Prometheus Design Werx makes outdoor clothing, tools, soft goods, etc. and often makes their clothing in small runs with various fabrics.
Ben pointed the DRB Woodsman Shirt in Merino Red-Black-Gray Plaid out to me when it was on sale this Fall, because it would be way too warm for Texas. I picked it up, and this is a very warm shirt — the warmest I have.
Let’s dive right in.
The shirt is made from 18% 14 oz. Australian Merino Wool Melton/15% nylon. The cuffs and back of the collar are lined with 100% “Fine Brushed Poly Twill”.
In researching what Melton Wool actually is, I found that is often used in naval garments like CPO shirts and peacoat. It is also referred to as the equivalent of selvedge to denim or shell cordovan to leather. This is because it is a very dense woven and robust wool fabric, imparting both wind and water resistant properties.
In practice, this fabric is surprisingly wind resistant and does a nice job beading up a light snow or rain.
PDW mentions that their Melton is softer than typical Melton. While I’m not sure I’ve handled a Melton peacoat, this fabric is still stiff, but is somewhat softer than what I’d expect from a peacoat.
This fabric does put it firmly into the shirt jacket category. I’m not one to think wool feels rough against my skin, but wearing the shirt with just a t-shirt, it is uncomfortable against my arms.
As far as the weight, this is heavy. I thought my Patagonia wool shirt was heavy at 6.9 oz., the 14 oz. weight here is downright burley.
Fit & Style
PDW describes this shirt perfectly:
This is like your grandfather’s favorite outdoor shirt he wore to the cabin, or what your father threw on after an early morning session at his favorite break, but better. A modern regular fit for comfort and freedom of movement.
I don’t think I can do better than that. It’s fit like a shirt jacket (so plenty of room throughout the body, sleeves, and cuffs for layering shirts, sweaters, or hoodies), yet its designed well enough that it doesn’t look ridiculous over a long-sleeve tee or thermal.
The large chest pockets look a little out of place in the product photos, but I don’t think they look bad in person (they are sized to fit smartphones — my iPhone XS fits, but I’m not sure a bigger phone would). The slotted buttons also add to the rugged look (and the durability of the shirt — no more popped buttons).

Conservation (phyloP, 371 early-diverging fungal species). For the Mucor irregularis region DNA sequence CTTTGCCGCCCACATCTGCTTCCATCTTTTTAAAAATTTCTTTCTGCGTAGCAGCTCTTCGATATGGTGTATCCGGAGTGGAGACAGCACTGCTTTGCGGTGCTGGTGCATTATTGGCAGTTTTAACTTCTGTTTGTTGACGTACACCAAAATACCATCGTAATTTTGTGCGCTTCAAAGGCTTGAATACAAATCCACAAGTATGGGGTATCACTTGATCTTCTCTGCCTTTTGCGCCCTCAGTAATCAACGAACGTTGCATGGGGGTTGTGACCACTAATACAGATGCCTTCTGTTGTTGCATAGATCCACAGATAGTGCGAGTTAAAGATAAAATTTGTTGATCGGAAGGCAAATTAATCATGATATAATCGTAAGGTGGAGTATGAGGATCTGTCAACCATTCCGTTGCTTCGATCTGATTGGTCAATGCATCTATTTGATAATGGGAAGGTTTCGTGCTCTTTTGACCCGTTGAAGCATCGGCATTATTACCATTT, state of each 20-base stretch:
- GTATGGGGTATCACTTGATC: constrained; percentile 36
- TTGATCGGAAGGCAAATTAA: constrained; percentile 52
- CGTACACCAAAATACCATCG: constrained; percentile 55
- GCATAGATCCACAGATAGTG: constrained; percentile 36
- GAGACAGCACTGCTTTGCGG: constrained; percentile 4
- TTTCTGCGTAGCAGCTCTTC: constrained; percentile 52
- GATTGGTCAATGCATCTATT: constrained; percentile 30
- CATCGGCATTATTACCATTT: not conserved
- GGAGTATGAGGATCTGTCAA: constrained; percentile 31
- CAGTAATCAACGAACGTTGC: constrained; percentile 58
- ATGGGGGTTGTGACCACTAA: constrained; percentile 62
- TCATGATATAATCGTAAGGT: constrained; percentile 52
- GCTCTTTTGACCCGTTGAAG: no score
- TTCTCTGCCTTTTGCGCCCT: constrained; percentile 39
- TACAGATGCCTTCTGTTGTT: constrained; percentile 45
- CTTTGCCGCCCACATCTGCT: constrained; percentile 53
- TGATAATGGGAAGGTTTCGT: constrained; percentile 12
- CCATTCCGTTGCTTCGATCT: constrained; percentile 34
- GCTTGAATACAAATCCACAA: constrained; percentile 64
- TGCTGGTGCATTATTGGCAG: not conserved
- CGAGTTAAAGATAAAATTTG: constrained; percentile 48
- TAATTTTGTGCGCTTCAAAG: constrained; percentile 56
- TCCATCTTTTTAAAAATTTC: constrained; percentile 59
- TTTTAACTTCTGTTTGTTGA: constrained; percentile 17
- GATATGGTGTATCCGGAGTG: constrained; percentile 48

This shirt is very interesting. When I first received it in early Fall, I tried it on inside and it made me hot very quickly. Now that it has cooled down, I can wear it unbuttoned inside if I’m feeling chilly, but it’s too warm for all-around inside wear for me. I wore it for socially distanced Halloween night and it kept me warm just sitting around in the high 40s °F with just a long sleeve tee under. In the 30s °F, this shirt still works well as an outer layer, with some warmer base/mid-layers underneath.
The only negative for colder weather performance is the length. Since it is a shirt length, there isn’t too much protection from cold air blowing up from the bottom.
The shirt also features full-length side arm panels (a strip of fabric that runs up the side of the shirt and down the arm) to help improve motion. It seems that this helps a little with the typical lifting of a heavy shirt when you raise your arms.
The double reinforced elbows are also a nice touch. As this is a shirt that is meant to take some abuse, the elbows are often the first place a shirt wears through.
Even though the shirt is listed as dry clean only, I don’t think that’s going to be an issue since its wool and is an outer layer.
The DRB Woodsman shirt is a great example of a classic shirt jacket in a very heavy fabric. While it is currently out of stock, PDW tends to release small batches of their clothing each year, so you might be able to find this shirt or something similar in the future.
If you’re looking for a classic warm wool shirt jacket when this is in stock, its definitely worth consideration, although if you find wool scratchy, it’s not for you.